While 2022 has been the year that many aspects of daily life finally returned to normal since the pandemic, it’s also proven that some things have permanently changed. Ecommerce fraud and counterfeiting are problems that grew dramatically during COVID-19's high point and show no sign of subsiding.
We’re seeing how these issues are being addressed, and what these trends might signal for 2023. Read on to see what to watch for.
An expansion in counterfeit and fraud enforcement
Combating these problems isn’t just about who’s committing the crimes—it's about who can be held accountable and penalized for online fraud and the sale of counterfeit goods. That’s why payment providers and marketplaces need to pay attention.
1. Large-scale collaborative enforcement efforts — Law enforcement and other stakeholders in online marketplaces are stepping up efforts to battle online fraudsters. A recent operation coordinated by Europol’s European Cybercrime Centre (EC3) and the Merchant Risk Council is a great example.
This operation involved cooperation from 19 countries and direct assistance from merchants, logistics companies, banks, and card schemes. The operation targeted scammers who were purchasing high-value items from online websites using stolen credit card information, and culminated with raids on the physical locations where the illegally-purchased goods were stored. A total of 59 scammers were arrested and new investigative leads were triggered throughout Europe with the information obtained.
2. Regulatory and law enforcement agencies seek more power to issue penalties and fines — A number of agencies have called for more authority to address online fraud and counterfeiting, as well as impose accountability on a broader set of players.
For example, the U.S. Department of Homeland Security (DHS) has recommended that U.S. Customs and Border Protection (CBP) be authorized to expand fines and penalties associated with online counterfeiting to any party with financial interest in a shipment.
This includes third-party platforms, financial institutions, freight forwarders, carriers, and others. In the existing framework, the CBP focuses only on issuing penalties against the importer of the IP-infringing or counterfeit goods. This is just one of many examples of an agency that is seeking greater authority to keep pace with ecommerce fraud.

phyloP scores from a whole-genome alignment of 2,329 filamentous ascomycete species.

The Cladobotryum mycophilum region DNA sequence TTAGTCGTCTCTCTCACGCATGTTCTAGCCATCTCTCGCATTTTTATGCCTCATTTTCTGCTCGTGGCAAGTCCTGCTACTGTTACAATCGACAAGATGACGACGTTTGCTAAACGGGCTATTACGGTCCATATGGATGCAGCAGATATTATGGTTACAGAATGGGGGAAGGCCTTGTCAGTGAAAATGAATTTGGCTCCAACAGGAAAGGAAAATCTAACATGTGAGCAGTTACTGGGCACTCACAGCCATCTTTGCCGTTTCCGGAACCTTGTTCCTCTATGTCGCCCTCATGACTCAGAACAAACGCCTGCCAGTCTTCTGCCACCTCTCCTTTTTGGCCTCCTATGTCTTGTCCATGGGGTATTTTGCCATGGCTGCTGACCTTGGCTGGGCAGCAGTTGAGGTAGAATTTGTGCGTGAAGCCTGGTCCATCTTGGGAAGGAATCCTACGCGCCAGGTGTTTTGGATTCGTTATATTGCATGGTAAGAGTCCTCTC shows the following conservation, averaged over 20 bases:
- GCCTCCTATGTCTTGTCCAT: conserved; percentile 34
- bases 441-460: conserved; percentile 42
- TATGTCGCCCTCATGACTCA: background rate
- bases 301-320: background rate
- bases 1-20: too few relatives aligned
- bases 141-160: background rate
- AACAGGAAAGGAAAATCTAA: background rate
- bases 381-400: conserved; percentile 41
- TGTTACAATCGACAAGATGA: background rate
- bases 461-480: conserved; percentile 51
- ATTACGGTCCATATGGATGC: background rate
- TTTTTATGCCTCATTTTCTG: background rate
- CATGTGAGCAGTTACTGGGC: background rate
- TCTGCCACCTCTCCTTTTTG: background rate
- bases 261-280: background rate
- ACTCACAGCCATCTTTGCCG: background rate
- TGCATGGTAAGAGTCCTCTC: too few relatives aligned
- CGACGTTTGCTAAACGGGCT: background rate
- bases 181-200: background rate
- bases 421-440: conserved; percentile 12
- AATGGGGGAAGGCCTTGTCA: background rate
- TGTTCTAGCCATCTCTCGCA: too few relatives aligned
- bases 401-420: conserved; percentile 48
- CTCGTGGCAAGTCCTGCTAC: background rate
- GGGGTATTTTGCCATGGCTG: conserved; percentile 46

3. Sharp increase in eTROS filed by brands — While there have been many lawsuits filed by brands and sometimes jointly by brands and marketplaces, the dramatic rise in emergency temporary restraining orders (eTROS) by brands is very telling. According to ipwatchdog.com, the number of eTROS in the U.S. rose by 70% from 2019-2021.
Brands are said to be increasingly using eTROS and preliminary injunctions to remove listings of fake products to quickly reduce the harm and risk they create, as well as to immediately freeze the financial accounts of those tied to the fraudulent online sales. The majority of cases in the country were filed in five federal district courts, including the Southern District of Florida, which saw a sharp increase in cases attributed to its close port access.
What do these enforcement trends signal?
These examples seem to indicate that the crackdown on counterfeiting and other types of ecommerce fraud will continue to intensify, and that marketplaces and payment providers could face increased liability as law enforcement and regulatory agencies seek to broaden the responsibility for fraud protection. Also, stakeholders such as brands are taking matters into their own hands.
For marketplaces, payment providers, and other stakeholders, the burden to mitigate the risks associated with ecommerce fraud and counterfeiting will keep growing. Tougher regulations could lead to higher penalties, and a broader scope of participants in the payments process now be held liable.
Mitigate risk now
Don’t wait for legal action to work on mitigating merchant and marketplace risk. Learn more about how our innovative solutions can help.
MarketView detects fake, illegal, and dangerous products in your marketplace so you can remove them.
MerchantView provides early detection of risky merchants and continuous monitoring for ongoing risk prevention.